Wireless Networks Thread, [SOLVED] Entire Network Down - 100% Network Utilization - Please Help! in Technical; Alright guys. So as you can imagine, network goes down, I'm hoping to get this resolved soon. Here's what happened.
10th May 2008, 09:52 AM #1
[SOLVED] Entire Network Down - 100% Network Utilization - Please Help!
Alright guys. So as you can imagine, network goes down, I'm hoping to get this resolved soon. Here's what happened.
It's 12:30 P.M. [Do YOU know what you're networks' doing?]. Everything is running great. 3 main switches in the server room, 48 port managed switches [Dell PowerConnect 3348's] and all is well. Everything functions normal, all servers are online, all desktops are happily happenin'. I go out to get a shipment of 50 new machines that arrive and start piling them outside my office. Next thing I know, I have lots of requests saying the entire network is down and nobody can access anything. I quickly head back to the server room wondering if a UPS went down, if a server restarted, if a switch turned off, anything. But what do I see? Absolutely nothing out of the ordinary. Everything is functioning great.
But wait...no it's not. I can't get on the internet. I can't ping ANY computers, I can't remote desktop into the servers, the RDC's I DO have up with servers all fail, and everything is extremely slow. So I call the school board office. They head over with their handy $18,000 fluke meter. They plug it into one of our switches, and it measures our network and quickly throws back at us a 100% Network Utilization. The guy from the board office goes WHOA!!! I've never EVER seen it that high before.
So we try swapping the first switch in the stack under suspicion it may be bad. We put in a 3448, Dell's next model of the 48 port 10/100 PowerConnect switch and take out the 3348. We use patch cables to link them together in a chain setup and see if that works.
In the end, the switch switch [lol] did nothing. I still can't ping any machine in the school or get out of the network. I checked our main router, and it's functioning normally. I restarted the servers and they all appear to be functioning normally. So I think to myself, what would cause 100% network utilization. I noticed that ONE ping got through, but only 1 out of the 4 pings got a reply. So I knew the infrastructure itself was probably ok, but I had the assumption that something was loop backing.
So off I go around the network. Documenting every single wall jack and port in the school [took 7 hours] and checked EVERY switch we have for any type of loopback that might be possible, like a jack plugged into a switch, and another port on the switch plugged into another jack. I also shut down every machine I came across and every network printer I came across so the network can essentially have nothing to broadcast [except for powered nics but since the machine isn't on it's less of a chance of being anything malicious running on the machine itself]. Nothing from what I could see in any of the labs was like that. All the jacks had either a direct connection to a PC, or a connection to a switch, that contained only other connections to PC's, not back to a wall jack.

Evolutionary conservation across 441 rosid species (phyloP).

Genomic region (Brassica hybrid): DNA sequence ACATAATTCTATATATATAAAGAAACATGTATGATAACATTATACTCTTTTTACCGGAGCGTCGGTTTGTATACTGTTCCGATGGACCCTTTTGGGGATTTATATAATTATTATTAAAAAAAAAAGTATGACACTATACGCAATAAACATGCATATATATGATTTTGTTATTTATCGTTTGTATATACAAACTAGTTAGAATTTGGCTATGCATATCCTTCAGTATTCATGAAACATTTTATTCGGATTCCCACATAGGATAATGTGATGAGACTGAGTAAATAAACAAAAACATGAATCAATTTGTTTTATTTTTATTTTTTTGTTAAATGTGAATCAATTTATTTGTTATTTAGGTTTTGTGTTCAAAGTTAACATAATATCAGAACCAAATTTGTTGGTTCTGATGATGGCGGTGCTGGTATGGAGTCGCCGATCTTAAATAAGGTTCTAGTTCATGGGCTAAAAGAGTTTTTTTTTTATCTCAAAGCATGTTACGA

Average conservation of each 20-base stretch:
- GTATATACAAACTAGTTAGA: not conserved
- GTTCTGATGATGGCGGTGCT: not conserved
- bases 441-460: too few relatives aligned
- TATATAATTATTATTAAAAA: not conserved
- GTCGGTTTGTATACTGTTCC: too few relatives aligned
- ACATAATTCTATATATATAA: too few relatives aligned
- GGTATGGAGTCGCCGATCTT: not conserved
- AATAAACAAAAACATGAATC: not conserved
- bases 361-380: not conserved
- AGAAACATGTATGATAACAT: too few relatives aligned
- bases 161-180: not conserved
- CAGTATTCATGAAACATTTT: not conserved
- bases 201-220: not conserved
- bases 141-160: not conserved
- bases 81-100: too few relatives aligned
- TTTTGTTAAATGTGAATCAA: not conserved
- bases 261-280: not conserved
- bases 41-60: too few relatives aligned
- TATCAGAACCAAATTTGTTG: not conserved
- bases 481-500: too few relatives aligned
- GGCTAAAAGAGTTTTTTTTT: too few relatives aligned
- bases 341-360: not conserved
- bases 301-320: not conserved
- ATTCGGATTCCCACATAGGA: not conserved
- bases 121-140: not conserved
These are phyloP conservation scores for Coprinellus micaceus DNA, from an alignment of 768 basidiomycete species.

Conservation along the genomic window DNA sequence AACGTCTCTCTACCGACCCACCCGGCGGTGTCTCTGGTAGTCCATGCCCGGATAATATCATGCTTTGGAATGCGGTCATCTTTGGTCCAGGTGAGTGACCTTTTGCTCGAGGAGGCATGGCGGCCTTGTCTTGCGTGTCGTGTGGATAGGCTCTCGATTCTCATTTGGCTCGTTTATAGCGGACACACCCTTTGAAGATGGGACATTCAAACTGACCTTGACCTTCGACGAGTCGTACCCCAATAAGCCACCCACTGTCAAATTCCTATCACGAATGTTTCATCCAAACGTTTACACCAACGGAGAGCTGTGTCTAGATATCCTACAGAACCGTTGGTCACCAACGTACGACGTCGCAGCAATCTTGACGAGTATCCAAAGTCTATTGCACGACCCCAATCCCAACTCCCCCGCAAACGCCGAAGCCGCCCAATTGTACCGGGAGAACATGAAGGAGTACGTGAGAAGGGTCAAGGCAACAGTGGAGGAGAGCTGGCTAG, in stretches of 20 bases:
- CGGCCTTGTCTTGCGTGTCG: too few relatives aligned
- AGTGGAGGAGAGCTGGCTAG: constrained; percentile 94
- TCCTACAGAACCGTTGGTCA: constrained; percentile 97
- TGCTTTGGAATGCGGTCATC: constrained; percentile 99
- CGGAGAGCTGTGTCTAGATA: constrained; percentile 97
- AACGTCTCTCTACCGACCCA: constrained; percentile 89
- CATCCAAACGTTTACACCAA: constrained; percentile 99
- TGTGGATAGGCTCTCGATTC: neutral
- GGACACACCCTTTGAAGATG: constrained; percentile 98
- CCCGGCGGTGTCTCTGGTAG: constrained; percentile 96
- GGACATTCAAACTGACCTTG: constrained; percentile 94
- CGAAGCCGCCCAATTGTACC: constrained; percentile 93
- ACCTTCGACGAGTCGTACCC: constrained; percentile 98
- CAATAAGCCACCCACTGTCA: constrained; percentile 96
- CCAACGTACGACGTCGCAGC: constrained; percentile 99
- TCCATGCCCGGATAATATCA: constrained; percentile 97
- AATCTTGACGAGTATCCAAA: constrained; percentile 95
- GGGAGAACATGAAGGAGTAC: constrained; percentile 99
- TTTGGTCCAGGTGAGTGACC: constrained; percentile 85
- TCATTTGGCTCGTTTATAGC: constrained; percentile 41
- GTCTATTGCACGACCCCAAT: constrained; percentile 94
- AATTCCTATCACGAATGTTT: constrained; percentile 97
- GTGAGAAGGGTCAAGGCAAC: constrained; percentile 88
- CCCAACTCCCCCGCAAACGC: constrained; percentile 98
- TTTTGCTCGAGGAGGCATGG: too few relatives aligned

So here I am guys. It's the weekend, Friday night, schools not in for the weekend so I've got 2 days to work and go in for some overtime. Anyone have any suggestions of what to try next? Thanks a ton you guys. I really appreciate this community and hope we can get this resolved!
-Windows NT Based Network running Windows Server 2003 servers and 250 XP Professional client stations.
-6 Windows Server 2003 servers total
-3 main switches in server room, 7 others around school. All checked thoroughly and restarted.
Take care and have a good weekend. We have multiple IP's to the school so since I can't access the internet inside the school because of extreme lag, I'll plug in to the main external switch plugged into the modem and grab an IP for my laptop if I go in so I can check Edugeek.
Last edited by link470; 11th July 2008 at 03:29 AM.
10th May 2008, 10:05 AM #2
First thing that I would do is chuck wireshark (open source) on a laptop and set it up to sniff network packets. This will tell you what kind of packets are flooding the network and then you will have a better idea of how to deal with them.